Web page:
With a new location two blocks away from the Metrodome, in Minneapolis, this summer’s Midwest Tomato Fest is expected to be bigger, better and messier than last year’s test run.
Last year, the event was headlined by performances from Shwayze and the Cool Kids and drew more than 3,300 people to Afton Alps, an outdoor recreational area in Hastings, Minn.
Although this year’s music list is still in the works, some of the lineup is already set. The day will open with Absolute Gruv, a blues/jam band that includes St. Thomas students. Following them will be The Blend, an alternative/hip hop/rock band and the Tim Sigler Band, a country band.
St. Thomas senior Kamal Mohamed and recent graduates Kevin Walker and L.J. Stead created the festival after they took a service trip together in India and met a girl from Spain.
She told them about the Spanish tradition of an annual giant tomato fight, and they decided to bring the festival back to Minnesota.
“It was a unique idea that had not been brought to Minnesota,” Walker said. “It was kind of a new idea in the U.S. in general, taking a Spanish festival and Americanizing it with live entertainment.”
Mohamed, Walker and Stead hope that adding local bands and bringing in local food vendors like Barrio, Simply Steve and World Street Kitchen, they will bring Minnesota culture to life and attract more than 10,000 people.
“It’s really a celebration of the tastes, sounds and environment of Minneapolis,” Stead said. “That resonates so well, and people like to get involved with that.”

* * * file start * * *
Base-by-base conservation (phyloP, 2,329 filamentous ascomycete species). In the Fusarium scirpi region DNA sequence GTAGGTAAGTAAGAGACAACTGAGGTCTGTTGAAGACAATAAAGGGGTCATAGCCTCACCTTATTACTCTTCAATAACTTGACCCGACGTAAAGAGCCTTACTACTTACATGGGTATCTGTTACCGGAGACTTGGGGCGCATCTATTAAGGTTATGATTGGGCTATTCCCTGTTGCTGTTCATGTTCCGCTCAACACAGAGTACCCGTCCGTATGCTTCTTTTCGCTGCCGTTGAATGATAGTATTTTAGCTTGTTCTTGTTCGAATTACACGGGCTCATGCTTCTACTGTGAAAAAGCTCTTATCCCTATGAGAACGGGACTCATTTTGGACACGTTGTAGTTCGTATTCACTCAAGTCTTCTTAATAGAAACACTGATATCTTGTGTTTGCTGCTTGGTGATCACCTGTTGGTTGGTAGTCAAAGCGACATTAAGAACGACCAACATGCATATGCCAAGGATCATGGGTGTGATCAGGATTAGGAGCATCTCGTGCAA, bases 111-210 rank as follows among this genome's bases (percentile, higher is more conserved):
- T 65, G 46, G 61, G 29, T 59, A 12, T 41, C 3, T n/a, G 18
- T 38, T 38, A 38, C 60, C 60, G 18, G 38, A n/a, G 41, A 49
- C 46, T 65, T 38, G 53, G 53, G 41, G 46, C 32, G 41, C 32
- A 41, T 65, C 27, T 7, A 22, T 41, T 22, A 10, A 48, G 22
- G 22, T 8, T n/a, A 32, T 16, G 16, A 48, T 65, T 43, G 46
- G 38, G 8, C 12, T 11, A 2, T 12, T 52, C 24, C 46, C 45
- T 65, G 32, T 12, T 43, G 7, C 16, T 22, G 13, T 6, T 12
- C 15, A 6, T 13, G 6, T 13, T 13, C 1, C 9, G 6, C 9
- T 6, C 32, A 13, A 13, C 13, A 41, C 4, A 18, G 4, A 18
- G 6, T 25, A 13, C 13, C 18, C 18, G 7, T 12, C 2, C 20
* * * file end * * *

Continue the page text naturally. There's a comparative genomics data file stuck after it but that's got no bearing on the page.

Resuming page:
Tomato Fest grew because of its partnership with LivingSocial, a $3 billion company that features tickets and excursions to local events online and through a cellular app. Mohamed said the festival tickets will be sold through the company and will be marketed to people in Iowa and Wisconsin.
Walker said that last year 20,000 pounds of tomatoes were used in the massive food fight where attendants were covered from head to toe.
“But L.J. is big on making this something that blows your mind,” Walker said. “So this year we’re going to have 80,000 pounds of tomatoes.”
Mohamed said all of the tomatoes used in the fight are overripe and too acidic to be sold, so no consumable food is wasted.
The creators believe the excitement people have shown about the festival is because they have the opportunity to be a part of it.
“This is a festival where the event is around you,” Mohamed said. “You are not a spectator anymore; you are the participant, and I think that’s our big draw.”
The festival has also captured the attention of the St. Thomas community. Last year, Walker estimated that more than 400 Tommies were in attendance, and he expects even more this year.
“I was really happy to see St. Thomas people come out and support young, St. Thomas entrepreneurs,” Walker said. “St. Thomas kids love to have a good time, and (this year) we’re trying to create that ‘wow’ factor.”
Senior Stephen Eigenmann said that he had a great time last year and will definitely attend again this summer.
“I’m looking forward to utilizing better strategy,” Eigenmann said. “I like to say ‘make sauce, not war.’”
Walker said event attendees should come prepared to enjoy the summer day, listen to live music and get splattered from head to toe with overripe tomatoes.
“We’re going to entertain you from 12 p.m. to 6 p.m.,” Walker said. “Then you’re about to experience the craziest one-hour tomato fight that you can possibly imagine.”
Baihly Warfield can be reached at email@example.com.